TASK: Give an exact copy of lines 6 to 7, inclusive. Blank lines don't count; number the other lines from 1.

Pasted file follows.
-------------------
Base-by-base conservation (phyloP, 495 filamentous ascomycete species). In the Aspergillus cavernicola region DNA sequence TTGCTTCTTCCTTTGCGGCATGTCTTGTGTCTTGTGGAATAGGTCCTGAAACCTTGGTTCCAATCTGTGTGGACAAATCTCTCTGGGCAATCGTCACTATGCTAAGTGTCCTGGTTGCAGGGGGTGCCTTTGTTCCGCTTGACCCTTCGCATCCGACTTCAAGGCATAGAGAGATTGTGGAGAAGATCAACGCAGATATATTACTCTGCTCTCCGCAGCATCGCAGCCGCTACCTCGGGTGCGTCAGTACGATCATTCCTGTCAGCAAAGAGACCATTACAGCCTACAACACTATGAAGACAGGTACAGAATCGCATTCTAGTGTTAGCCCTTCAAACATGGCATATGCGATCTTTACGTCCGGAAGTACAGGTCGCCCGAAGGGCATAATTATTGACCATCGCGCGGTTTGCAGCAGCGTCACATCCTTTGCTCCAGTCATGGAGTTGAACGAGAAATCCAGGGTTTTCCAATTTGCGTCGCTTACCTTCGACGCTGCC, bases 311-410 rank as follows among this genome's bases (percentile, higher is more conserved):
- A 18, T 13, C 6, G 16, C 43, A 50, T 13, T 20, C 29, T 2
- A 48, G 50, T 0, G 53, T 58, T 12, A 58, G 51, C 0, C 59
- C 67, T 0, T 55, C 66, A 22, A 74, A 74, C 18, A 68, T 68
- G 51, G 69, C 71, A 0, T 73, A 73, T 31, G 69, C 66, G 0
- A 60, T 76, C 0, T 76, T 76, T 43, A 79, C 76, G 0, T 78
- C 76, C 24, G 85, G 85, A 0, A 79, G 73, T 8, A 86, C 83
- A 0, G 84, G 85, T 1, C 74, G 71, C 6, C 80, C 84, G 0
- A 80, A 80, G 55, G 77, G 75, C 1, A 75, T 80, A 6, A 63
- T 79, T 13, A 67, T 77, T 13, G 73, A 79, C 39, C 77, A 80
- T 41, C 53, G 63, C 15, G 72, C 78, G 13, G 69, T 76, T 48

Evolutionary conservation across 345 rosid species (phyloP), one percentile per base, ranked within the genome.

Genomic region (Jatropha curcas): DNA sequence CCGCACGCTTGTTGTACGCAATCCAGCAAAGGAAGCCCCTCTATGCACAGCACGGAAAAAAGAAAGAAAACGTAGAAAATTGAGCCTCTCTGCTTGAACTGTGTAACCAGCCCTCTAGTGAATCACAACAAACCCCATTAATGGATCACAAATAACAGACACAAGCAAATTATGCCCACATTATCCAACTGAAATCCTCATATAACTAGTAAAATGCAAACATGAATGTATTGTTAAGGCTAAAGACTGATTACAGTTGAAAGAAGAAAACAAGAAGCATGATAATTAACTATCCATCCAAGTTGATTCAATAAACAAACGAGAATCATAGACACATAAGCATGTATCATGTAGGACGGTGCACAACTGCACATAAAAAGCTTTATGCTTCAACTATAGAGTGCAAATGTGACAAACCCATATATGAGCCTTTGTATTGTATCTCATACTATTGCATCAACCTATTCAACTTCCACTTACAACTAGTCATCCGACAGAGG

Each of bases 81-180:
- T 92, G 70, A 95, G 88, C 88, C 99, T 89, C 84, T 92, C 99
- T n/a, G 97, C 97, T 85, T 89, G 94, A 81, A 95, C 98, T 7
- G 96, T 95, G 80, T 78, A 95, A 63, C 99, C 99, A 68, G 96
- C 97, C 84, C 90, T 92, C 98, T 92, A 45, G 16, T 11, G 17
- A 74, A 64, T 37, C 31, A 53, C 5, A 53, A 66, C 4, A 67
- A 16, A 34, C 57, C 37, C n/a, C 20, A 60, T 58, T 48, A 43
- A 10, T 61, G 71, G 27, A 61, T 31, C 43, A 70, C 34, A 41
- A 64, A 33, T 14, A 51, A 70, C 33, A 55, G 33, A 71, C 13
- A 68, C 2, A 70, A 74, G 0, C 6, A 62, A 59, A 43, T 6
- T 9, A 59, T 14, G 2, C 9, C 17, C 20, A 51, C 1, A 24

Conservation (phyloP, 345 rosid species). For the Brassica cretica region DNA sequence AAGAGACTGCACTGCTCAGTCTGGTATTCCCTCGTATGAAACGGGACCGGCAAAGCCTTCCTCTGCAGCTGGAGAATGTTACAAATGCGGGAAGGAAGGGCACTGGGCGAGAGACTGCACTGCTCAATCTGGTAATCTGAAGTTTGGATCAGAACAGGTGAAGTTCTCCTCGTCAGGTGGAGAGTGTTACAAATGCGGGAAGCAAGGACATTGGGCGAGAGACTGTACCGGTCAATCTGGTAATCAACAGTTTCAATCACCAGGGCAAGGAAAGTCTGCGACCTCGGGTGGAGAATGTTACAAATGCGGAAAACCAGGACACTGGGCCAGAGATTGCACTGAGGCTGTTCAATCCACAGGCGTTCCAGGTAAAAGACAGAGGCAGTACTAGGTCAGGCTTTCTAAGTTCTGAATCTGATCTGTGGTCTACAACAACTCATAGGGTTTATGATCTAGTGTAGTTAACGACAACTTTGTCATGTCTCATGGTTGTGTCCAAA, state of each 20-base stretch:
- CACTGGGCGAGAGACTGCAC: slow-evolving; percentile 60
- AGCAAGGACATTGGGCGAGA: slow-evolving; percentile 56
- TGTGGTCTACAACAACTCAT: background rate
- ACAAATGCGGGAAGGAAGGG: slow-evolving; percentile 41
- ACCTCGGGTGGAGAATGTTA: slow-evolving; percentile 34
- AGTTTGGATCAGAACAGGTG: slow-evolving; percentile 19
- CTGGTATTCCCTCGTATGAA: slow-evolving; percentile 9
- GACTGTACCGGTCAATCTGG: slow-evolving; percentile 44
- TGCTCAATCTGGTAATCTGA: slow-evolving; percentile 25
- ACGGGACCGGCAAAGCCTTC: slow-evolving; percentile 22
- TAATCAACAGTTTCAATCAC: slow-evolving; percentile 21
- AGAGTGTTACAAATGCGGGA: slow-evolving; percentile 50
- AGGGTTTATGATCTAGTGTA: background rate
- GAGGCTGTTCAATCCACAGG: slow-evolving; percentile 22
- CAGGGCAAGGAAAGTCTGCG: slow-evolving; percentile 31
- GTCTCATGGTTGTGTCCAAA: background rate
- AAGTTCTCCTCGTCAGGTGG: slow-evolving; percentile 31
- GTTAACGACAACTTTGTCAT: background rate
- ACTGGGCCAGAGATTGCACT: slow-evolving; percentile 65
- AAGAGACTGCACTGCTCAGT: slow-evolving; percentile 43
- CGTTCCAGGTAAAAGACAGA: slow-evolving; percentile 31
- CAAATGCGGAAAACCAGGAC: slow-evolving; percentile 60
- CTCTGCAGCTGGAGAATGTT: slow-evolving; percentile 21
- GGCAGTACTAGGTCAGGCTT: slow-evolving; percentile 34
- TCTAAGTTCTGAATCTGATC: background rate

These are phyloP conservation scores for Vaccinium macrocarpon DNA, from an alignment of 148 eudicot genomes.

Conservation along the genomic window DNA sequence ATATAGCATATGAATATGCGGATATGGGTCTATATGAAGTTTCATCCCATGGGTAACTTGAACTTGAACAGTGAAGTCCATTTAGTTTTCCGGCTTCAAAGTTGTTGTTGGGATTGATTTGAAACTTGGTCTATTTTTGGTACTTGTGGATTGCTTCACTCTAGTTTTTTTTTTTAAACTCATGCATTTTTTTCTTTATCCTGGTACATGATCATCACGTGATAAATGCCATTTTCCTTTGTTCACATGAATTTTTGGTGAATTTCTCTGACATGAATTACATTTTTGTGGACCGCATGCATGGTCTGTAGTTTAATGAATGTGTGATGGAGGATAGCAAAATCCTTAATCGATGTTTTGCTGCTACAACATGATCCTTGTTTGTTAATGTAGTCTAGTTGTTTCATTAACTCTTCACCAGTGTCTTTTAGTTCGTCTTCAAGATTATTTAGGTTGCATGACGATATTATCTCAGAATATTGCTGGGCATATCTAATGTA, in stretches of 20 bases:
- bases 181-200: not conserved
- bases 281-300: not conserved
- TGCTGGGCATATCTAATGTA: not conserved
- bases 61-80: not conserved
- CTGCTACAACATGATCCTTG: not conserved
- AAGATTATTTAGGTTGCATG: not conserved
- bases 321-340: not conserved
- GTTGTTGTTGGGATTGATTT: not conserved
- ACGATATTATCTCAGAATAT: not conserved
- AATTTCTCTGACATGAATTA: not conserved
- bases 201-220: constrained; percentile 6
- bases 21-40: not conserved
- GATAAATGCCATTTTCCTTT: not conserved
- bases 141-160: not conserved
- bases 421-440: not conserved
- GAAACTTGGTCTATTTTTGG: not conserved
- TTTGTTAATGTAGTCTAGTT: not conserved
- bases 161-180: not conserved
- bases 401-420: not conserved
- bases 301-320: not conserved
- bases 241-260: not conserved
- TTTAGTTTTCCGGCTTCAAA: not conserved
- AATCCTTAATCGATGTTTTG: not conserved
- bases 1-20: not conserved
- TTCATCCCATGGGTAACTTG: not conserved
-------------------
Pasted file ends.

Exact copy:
- A 60, T 76, C 0, T 76, T 76, T 43, A 79, C 76, G 0, T 78
- C 76, C 24, G 85, G 85, A 0, A 79, G 73, T 8, A 86, C 83